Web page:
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Primer for what is and why modularity in Internet Data Center

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What is and Why Modularity in Internet Data Center - Overview

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Primer for what is and why modularity in Internet Data Center

  1. 1. Modular IDC What is and Why Modularity in IDC? According to a new market research report, modular data center market is expected to reach $40.41 billion by 2018 at a CAGR of 37.41% from 2013 to 2018 2013 Mehmet Cetin Huawei 5/21/2013
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  3. 3. Page 3 of 8 Table of Contents Market Forecast ................................................................................................................ 4 Local Market ................................................................................................................... 4 What is Modularity? ...................................................................................................... 4 Why Modularity? ................................................................................................................ 5 Modularity in Data Centre .................................................................................... 6 Modular Deployment ................................................................................................. 7 Modular Consumption ............................................................................................... 7 Modular Finance ......................................................................................................... 7 References ............................................................................................................................ 8
  4. 4. Page 4 of 8 Market Forecast According to a new market research report, "Modular Data Center Market (Micro Data Center, Data Center Retrofit; Datacenter Cooling Module; Power Module; Data Module; Generator Module]: Global Advancements, Market Forecasts and Analysis (2013 - 2018)", published by Markets&Markets, the Modular Data Centers Market is expected to reach $40.41 billion by 2018 at a CAGR of 37.41% from 2013 to 2018. With the modular market developing in the industry, there has been some tremendous innovation and engineering design efforts put into solutions. The modular market is maturing with even more large enterprises actively deploying the modular data centre platform. To further illustrate the traction in the modular industry, a recent Uptime Institute 3 survey showed that 41% of their respondents are already considering modular, pre-fab data centers or their components. A gradual growth is expected in the next two years as the market is nascent and there is a lack of understanding of the modular design of datacenters. Gradually as awareness of the customers starts to build, there will be a steep growth in the next 3 to 5 years. Local Market IDC growth in Turkey has been substantial in past years. Data center business is in growth stage in Turkey surpassing current worldwide trends. In years 2011-2012, in terms of datacenter infrastructure, compare to previous year growth was at 60% and investment was at 74% which placed Turkey as #1 in growth and #2 in terms of IDC investment globally. This also reflects the recent shift from desktop and notebook sales to consumer electronics products such as smartphones and tablets. Turkish customer’s view of modular IDC although very high there is still specticism regarding its benefits due to lack of information or local testing availability. Benefits in all aspects needs to be demostrated in order to built necesary comfort among customers. What is Modularity? The definition of modularity remains vague, and presents data center operators with a confusing number of poorly defined terms like pods, containers, clusters, zones, rows, rooms and so forth. The concept of a modular data center solution has eluded definition, if not comprehension. Through the short history of modular solutions and vendor marketing, a definition and categorization of solutions has emerged.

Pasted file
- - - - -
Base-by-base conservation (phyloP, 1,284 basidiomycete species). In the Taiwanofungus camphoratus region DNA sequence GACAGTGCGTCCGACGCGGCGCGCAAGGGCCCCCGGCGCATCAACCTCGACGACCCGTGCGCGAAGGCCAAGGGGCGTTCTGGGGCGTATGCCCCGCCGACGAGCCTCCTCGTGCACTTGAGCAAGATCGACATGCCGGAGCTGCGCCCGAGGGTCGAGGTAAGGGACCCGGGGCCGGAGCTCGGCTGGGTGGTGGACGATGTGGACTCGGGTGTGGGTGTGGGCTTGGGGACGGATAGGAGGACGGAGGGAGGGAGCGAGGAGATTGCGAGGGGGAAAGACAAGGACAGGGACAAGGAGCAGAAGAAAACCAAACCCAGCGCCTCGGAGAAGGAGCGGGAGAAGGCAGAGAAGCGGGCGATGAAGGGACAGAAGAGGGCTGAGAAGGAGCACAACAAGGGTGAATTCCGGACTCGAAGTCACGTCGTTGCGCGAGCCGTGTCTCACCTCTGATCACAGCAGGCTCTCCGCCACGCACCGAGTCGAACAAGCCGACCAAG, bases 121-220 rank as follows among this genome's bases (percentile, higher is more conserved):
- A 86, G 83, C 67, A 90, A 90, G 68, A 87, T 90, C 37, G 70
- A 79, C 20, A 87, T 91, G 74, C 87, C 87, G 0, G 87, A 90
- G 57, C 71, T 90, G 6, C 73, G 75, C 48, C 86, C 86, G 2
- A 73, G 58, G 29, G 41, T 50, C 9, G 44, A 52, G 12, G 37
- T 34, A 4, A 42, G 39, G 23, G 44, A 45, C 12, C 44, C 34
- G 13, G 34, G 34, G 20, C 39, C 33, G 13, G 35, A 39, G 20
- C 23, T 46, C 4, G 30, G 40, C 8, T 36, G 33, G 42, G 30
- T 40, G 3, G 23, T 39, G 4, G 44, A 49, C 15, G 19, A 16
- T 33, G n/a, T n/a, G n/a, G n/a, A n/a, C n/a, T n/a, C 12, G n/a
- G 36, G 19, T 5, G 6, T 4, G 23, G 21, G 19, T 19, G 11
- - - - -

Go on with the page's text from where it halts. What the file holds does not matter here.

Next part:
5. 5. Page 5 of 8 A modular data center can be defined as more of an approach to data center design that incorporates contained units, many times in the form of prefabricated modules. The modular market started with an international standard approach in the shape of an ISO (International Standards Organization) shipping container and has evolved to a fledgling market of vendors that produce everything from containers to a variety of modular designed products and solutions for IT, power and cooling. In short, modular data center is an approach to data center design that implies either a prefabricated data center module or a deployment method for delivering data center infrastructure in a modular, quick and flexible method. Why Modularity? Modular datacenters are an innovative design in the evolution of datacenters. Traditional datacenters lack granular capacity planning and phased scalability; it is also coupled with high cost and higher construction. Modular solutions address these challenges in a cost effective and greener way. The portability features enable the customers to easily relocate their datacenters as business needs changes. IT equipment has long seen a trend toward device modularity with respect to servers, storage devices, networking equipment and more. But now the modularity trend is extending to data center infrastructure, for systems such as computer room air conditioning (CRAC) systems and power distribution systems. We can define three types of modularity with respect to data center architecture:  Device modularity: devices that are made up of modular components  Subsystem modularity: a functional block made up of multiple devices or modules of the same type  Module linkage: relationships between modules of different subsystems, determining how redundancies, capacities, and densities are achieved and scaled over time The benefits of device modularity include serviceability, provisioning speed, capacity changes, acquisition lead time and the ability to more easily reconfigure systems. However, the use of modular devices by itself does not mean a data center has a modular architecture.